The following article is excerpted from Doug Eadie and Dave Stackrow’s forthcoming book, Becoming Your Board’s Chief Governing Partner: a Practical Guidebook for Transit CEOs and CEO-aspirants.
In our travels around the country these days, we see an increasing number of new-style public and nonprofit sector chief executives, including many in the transit industry, who you won’t find astride the fire wall vigilantly guarding against incursions by micro-managing board members. This emerging new model of CEO leadership in the governing arena, which has no doubt emerged in reaction to the bankruptcy of the traditional view, sees the chief executive as a hybrid position: part board member/part executive – a governing partner rather than merely a supporter of the board’s governing work, who basically crafts documents that supply board members with information to make decisions. If you ask the new-model CEO to tell you about her role in governing, she’d sound something like this:
My board members and I are in the governing game together, and we really do work as a team in getting the key governing decisions made, which involves spending hours around the same table. The governing function is mine as well as my board’s; it’s absolutely shared territory. My board members are an incredibly rich resource to draw on in governing our authority, bringing diverse experience, expertise, perspectives, and connections to the game. My job as CEO is to capitalize on my board as a precious asset in getting governing work done, and I also need to make sure that they aren’t treated like an audience but that they actually play an active role in shaping – not just making – the really critical governing decisions. Otherwise, I’ll be stuck with some dangerously unhappy campers who will be tempted to take out their frustrations on me. Among other things, this means I’ve got to play an active role in helping my board become a more effective governing organizations, with a clearer role and well-designed governing structure and processes.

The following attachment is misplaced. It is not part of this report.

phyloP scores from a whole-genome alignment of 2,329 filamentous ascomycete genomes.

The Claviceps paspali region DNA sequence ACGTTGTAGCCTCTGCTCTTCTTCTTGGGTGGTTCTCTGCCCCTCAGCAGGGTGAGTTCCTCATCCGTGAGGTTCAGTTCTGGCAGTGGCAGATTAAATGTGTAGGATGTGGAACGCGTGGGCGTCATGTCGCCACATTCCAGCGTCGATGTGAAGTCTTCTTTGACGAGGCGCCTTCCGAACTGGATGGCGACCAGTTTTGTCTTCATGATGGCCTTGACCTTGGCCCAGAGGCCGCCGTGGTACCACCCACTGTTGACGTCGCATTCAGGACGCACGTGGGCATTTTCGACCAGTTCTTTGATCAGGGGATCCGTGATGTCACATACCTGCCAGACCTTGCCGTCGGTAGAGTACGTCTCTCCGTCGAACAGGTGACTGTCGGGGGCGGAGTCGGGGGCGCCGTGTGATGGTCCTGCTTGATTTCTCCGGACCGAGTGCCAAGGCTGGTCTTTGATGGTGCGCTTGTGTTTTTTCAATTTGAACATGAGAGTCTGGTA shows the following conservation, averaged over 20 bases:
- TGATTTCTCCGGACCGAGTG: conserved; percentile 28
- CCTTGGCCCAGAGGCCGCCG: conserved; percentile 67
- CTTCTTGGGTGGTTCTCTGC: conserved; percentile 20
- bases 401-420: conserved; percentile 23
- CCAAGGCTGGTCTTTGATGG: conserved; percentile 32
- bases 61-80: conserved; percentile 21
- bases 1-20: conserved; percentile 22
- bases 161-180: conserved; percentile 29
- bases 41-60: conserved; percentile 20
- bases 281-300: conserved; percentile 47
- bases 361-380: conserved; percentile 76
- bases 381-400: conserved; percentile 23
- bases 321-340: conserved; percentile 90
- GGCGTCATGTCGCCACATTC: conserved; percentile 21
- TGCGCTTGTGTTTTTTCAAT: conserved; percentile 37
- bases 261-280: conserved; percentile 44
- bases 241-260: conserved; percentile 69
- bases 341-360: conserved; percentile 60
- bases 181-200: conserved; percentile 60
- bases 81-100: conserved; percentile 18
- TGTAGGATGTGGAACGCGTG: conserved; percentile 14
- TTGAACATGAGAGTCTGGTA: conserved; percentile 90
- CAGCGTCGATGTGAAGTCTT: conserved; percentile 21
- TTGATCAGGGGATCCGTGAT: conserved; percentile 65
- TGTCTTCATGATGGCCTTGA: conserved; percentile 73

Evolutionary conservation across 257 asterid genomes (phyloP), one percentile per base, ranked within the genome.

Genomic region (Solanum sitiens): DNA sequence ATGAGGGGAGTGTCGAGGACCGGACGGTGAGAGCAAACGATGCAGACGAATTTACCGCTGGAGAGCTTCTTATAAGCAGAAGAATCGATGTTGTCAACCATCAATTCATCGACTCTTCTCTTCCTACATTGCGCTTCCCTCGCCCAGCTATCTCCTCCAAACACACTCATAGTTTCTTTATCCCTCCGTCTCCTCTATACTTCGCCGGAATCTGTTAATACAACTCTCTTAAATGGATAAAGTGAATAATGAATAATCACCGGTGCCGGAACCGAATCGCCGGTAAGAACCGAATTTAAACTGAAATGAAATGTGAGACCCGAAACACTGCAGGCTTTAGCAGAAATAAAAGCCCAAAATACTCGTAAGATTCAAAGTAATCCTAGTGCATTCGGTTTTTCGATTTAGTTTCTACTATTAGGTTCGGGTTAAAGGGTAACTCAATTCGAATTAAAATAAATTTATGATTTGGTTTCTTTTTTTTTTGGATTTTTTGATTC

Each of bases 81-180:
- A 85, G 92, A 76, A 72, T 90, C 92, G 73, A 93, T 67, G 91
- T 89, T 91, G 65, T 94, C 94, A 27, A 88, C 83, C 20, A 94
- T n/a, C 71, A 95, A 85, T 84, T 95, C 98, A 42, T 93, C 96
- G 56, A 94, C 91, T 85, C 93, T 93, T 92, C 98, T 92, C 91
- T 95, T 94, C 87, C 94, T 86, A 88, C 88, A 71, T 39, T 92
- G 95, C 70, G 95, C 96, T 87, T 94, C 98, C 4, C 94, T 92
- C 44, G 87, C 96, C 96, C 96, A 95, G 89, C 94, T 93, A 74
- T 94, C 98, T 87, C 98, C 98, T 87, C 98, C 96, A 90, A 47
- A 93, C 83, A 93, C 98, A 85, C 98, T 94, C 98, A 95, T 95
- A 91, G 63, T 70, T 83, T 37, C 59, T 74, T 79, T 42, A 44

Many of our readers are probably aware that an increasing number of non-profit CEOs are becoming board members themselves, sometimes with a vote, more often not. This trend reflects the current view of the CEO as an active partner in the governing process. Many of you are no doubt also aware in the for-profit corporate sector, the CEO is not only always a full-fledged board member, but also more often than not actually chairs the board (hence, the common title “chairman and chief executive officer”). Even though we seriously doubt that transit boards around the country will include CEOs anytime soon, we are 100 percent certain, based on our experience, that transit CEOs who grow beyond the old-fashioned we-they dichotomy and see themselves as occupying a hybrid board-executive position will be more effective than their more narrowly focused peers.